by Yuriko Cowper-Smith
Over a million Rohingya refugees currently live in the Cox’s Bazaar region of Bangladesh. Although Rohingya people have fled into Bangladesh due to state-sanctioned genocide in Myanmar since the 1970s, the largest and latest exodus began in August 2017, when 742,000 people were forced to flee life-threatening violence, and seek refuge over the country’s border.
Citing issues of overcrowding, congestion, and security in Cox’s Bazaar, since October 2017, the government of Bangladesh has been developing a relocation site for 100 000 of the Rohingya refugees. The Bangladeshi government has overseen the construction of concrete housing structures, flood defense embankments, cyclone shelters, prefabricated food and storage warehouses, roads, and a solar power grid. As a 2018 Reuters article details, a Chinese construction company, Sinohydro, has worked on a flood-defense embankment and HR Wallingford, a British engineering and environmental hydraulics consultancy, is advising the project on “coastal stabilization and flood protection measures”.
However, the relocation site is situated on an island hundreds of kilometers away from the current camps in the Bay of Bengal, at the end the Meghna River. Known as ‘Bhasan Char’ or ‘floating island’, it is a flat and uninhabited piece of land formed 20 years ago by moving silt. The land mass emerged out of the sea as one of the many shifting, unstable islands, or ‘chars’ that naturally occur in the region. Located 30 kilometers off of the coast, it is estimated to be a 3 hour boat ride from the mainland of Bangladesh.
Several key concerns have been raised by observers regarding the relocation plan. First, the island is prone to natural disasters such as flooding and cyclones. In August 2018, Bill Frelick, Director of the Human Rights Watch (HRW) Refugee Rights Program stated that, “Bhasan Char is not sustainable for human habitation and could be seriously affected by rising sea levels and storm surges.” More recently, in January 2019, the UN Special Rapporteur on the situation of human rights in Myanmar, Yanghee Lee, visited Bhasan Char Island with Bangladeshi officials. In the press conference following her visit to the island, Lee called on the Bangladeshi government to share the feasibility studies it has undertaken and to allow the UN to carry out a full technical and humanitarian assessment, including a security assessment, before making any further plans of relocation to the island. She noted, “There are a number of things that remain unknown to me even following my visit, chief among them being whether the island is truly habitable.”
Second, questions surrounding access to basic services, such as education and health services, and livelihoods remain unanswered. The enforcement of the right to freedom of movement is also under scrutiny. Bill Frelick further noted in the same article that the island would “most likely would have very limited access to education and health services, and extremely limited opportunities for livelihoods or self-sufficiency.” As the Asia Director of HRW, Brad Adams also stated, “Dumping a battered and traumatized people on Bhasan Char to face yet another threat to their survival is not a solution. Bangladesh should terminate the relocation plans unless or until independent experts determine that the island is suitable, and until the government ensures that refugees who consent to relocate there will be allowed freedom of movement on and off the island.”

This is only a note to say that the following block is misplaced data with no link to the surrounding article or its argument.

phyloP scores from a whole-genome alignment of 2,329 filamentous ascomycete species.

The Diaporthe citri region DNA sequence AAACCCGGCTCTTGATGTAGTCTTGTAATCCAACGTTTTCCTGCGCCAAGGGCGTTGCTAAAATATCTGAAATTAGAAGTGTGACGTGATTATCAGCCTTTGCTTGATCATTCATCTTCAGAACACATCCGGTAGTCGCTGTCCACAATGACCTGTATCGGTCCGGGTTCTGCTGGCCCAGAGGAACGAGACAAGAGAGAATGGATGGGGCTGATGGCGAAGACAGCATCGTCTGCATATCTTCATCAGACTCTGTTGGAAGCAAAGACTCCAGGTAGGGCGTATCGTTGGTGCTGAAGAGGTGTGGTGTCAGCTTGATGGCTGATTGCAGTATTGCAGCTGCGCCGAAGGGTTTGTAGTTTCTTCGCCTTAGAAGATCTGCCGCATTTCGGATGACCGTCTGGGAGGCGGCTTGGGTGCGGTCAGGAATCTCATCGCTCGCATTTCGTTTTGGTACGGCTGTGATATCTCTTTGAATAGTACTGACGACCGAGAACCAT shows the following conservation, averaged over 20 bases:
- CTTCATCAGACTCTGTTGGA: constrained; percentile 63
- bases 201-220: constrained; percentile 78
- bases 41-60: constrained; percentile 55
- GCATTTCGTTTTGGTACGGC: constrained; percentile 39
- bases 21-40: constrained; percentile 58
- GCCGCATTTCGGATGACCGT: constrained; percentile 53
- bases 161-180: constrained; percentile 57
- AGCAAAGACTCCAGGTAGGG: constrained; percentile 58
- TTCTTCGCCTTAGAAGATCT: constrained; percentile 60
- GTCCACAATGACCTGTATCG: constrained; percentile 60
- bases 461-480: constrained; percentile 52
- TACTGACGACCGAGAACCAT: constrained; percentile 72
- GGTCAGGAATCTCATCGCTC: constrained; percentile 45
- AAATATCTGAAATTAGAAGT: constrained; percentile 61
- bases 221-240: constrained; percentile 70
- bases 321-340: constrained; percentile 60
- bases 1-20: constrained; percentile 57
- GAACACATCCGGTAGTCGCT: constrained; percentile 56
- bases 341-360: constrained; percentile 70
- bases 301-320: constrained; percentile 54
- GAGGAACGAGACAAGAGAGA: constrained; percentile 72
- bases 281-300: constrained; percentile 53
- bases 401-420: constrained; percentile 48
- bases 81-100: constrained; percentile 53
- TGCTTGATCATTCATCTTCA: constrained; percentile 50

Third, there are concerns around information-sharing, communication, informed consent, and the (in)voluntary nature of relocation. Starting in November 2019, the plan was supposed to begin with Rohingya families who have signed up voluntarily for relocation. However, the government announced a temporary halt in the relocation plans on 3 November 2019. On 12 November 2019, 39 non-governmental organizations from around the world signed an open letter to the Prime Minister of Bangladesh, Sheikh Hasina Wazed, welcoming the pause in plans. The letter underlined that in event of future relocation plans, Rohingyas need to be sufficiently informed and consulted before any decisions are made, and relocation must not happen without their informed consent and free will. The letter mentioned that many Rohingya refugees living in the camps in Cox’s Bazar are understandably wary and fearful, and are in opposition to the move. As Matthew Smith of Fortify Rights, in writing about the open letter noted, “The island is not a sustainable solution for refugees and no one knows that better than the Rohingya themselves…Threats of forced relocation cause unnecessary harm to refugee families already struggling to survive. Bangladesh authorities should engage in meaningful consultations with Rohingya and identify options to ensure rights and protection.”
As a hopeful step, The Ministry of Disaster Management and Relief Senior Secretary Shah Kamal announced that the government would allow the UN to conduct a technical assessment of Bhasan Char island from 17-19 November 2019. And luckily, immediate plans to move people have been postponed, and international media attention has died down. However, as these three key concerns loom, the future viability of Bhasan Char is still to be determined.